Bus immigrants can live in the US — for now

Bus immigrants can live in the US — for now

Republican governors are sending more migrants released at the U.S.-Mexico border to Democratic strongholds, raising questions about their legal status, how they’re herded onto buses and planes and the cost to taxpayers.

Ron DeSantis of Florida flew about 50 Venezuelans last week to the small, upscale island of Martha’s Vineyard in Massachusetts. Over the weekend, Greg Abbott of Texas bussed more immigrants to Vice President Kamala Harris’ home in Washington.

US authorities are grappling with unusually large numbers of migrants crossing the border from Mexico amid rapidly changing demographics. The government said Monday that people from Venezuela, Cuba and Nicaragua accounted for more than one in three migrants stopped at the border in August.

Since April, Texas has bused about 8,000 immigrants to Washington, D.C., 2,200 to New York and 300 to Chicago. Arizona has flown more than 1,800 buses to Washington since May, while the city of El Paso, Texas has flown more than 1,100 buses to New York since August 23.

Here are some questions and answers:


Yes, temporarily. Tens of thousands of immigrants illegally crossing the border from Mexico are released into the United States each month with notices to appear in immigration court to seek asylum or on humanitarian parole with requirements to report regularly to immigration authorities. Immigrants can seek asylum if they enter the country illegally under US and international law, and US authorities have broad authority to grant parole based on individual circumstances.

Immigrants must have a current address with the authorities, who schedule an appointment in a city with the nearest court or immigration office. They must apply separately for a work permit.

Last year, it took an average of nearly four years for asylum cases to be decided in immigration court, according to the Biden administration, leaving immigrants in a legal purgatory that protects them from deportation. The backlog in immigration courts has grown to more than 1.9 million cases, according to Syracuse University’s Transactional Records Access Clearinghouse.

To avoid massive overcrowding in detention facilities, the administration began releasing many immigrants with restrictive conditions. The Border Patrol released nearly 250,000 immigrants from August to June, including 40,151 in June, according to the latest figures released. In the previous seven months, only 11 immigrants were released.


Kidnapping is a high legal threshold, but immigrants taken to Martha’s Vineyard say they were brought there under false pretenses. Migrants sign waivers that transportation is free and voluntary.

DeSantis used a state program in which immigrants deemed “unauthorized aliens” can be moved “from Florida,” although the governor has acknowledged that the flights originate in Texas.

They stopped in Florida first, before going to Martha’s Vineyard, but DeSantis hasn’t highlighted that. Instead, he argues that the two flights were a legitimate use of funds because otherwise the immigrants would have been targeted for Florida, though he offered no evidence of that or said how the immigrants might have been screened.

Migrants who boarded the flights told The Associated Press that a woman who approached them at a San Antonio shelter promised jobs and three months of housing in Washington, New York, Philadelphia and Boston.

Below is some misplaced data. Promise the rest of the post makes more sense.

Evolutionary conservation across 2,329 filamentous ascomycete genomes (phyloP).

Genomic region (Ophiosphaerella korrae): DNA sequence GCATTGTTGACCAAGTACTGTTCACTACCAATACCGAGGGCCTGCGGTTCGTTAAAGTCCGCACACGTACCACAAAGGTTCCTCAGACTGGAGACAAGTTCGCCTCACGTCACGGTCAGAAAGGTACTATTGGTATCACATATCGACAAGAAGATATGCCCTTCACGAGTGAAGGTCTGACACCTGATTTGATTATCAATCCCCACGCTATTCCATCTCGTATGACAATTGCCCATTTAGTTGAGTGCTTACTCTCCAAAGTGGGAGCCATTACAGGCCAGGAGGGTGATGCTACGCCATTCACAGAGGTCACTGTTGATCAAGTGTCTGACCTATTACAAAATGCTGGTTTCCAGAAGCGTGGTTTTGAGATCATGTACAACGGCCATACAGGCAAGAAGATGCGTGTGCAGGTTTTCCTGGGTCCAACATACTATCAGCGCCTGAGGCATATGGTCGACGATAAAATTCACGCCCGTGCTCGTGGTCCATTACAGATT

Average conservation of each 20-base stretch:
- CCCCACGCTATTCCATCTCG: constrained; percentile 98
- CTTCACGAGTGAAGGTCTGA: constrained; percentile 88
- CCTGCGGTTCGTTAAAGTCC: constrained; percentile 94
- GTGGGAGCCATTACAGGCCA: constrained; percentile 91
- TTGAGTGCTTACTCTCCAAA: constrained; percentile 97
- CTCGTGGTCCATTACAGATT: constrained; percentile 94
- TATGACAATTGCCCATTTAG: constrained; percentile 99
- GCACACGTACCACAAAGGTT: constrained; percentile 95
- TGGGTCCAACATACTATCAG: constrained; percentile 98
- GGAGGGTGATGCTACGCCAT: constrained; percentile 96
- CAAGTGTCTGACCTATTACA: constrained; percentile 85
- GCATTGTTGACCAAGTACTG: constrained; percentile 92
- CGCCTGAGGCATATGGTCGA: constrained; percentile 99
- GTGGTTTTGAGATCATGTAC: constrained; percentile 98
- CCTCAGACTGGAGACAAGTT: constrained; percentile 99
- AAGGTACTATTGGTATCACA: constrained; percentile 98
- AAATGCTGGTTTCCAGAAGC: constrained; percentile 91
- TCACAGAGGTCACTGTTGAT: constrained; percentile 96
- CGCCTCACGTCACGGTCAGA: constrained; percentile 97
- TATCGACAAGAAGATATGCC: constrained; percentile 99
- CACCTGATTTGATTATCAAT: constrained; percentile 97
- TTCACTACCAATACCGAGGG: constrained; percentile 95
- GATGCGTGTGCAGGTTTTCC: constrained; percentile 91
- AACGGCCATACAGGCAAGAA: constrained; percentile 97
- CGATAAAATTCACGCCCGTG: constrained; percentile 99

Yes, but under different circumstances. Like previous administrations, it shuttles immigrants between detention facilities, often en route to removing them from the country.

U.S. Immigration and Customs Enforcement had more than 4,800 domestic flights last year, including 434 in August, according to Witness to the Border, a group critical of U.S. law enforcement. The top five destinations from March to August were: Alexandria, Louisiana; Laredo, Texas? Phoenix; and Harlingen and El Paso in Texas. ICE also transports many immigrants on buses.

The Department of Health and Human Services transfers unaccompanied children to “sponsors,” which are often family or child-only detention facilities.


Republican-led states say they are sending immigrants to “sanctuary” cities that welcome immigrants. While the definition of a sanctuary city is slippery, a sudden influx of immigrants can test attitudes and the limits of generosity.

Chicago’s Welcoming City Ordinance prohibits asking people about their immigration status, denying services based on immigration status, and disclosing information to federal immigration authorities.

New York limits cooperation with US immigration authorities, in part by barring police officers from participating in joint enforcement and or letting immigration agents work in city jails.

On Martha’s Vineyard, the six towns that make up the island south of Boston have not issued shelter-in-place declarations.

The Center for Immigration Studies, which advocates for restrictions, maintains an extensive list of “sanctuary” jurisdictions, which by definition limit cooperation with federal immigration authorities. They include Boston and seven other Massachusetts cities. None of the towns on Martha’s Vineyard are listed.


Texas has committed billions of dollars to Abbott’s “Operation Lone Star,” an unprecedented border security drive that includes busing, prosecuting border guards for trespassing and a massive presence of state troopers and the National Guard.

The Florida Legislature appropriated $12 million for its program for the current fiscal year.

The city of El Paso, which last week contracted with a private bus company at a cost of up to $2 million, plans to seek compensation from the federal government.


Associated Press reporters Don Babwin in Chicago, Anthony Izaguirre in Tallahassee, Florida, and Sophia Tulp and Philip Marcelo in New York contributed to this report.

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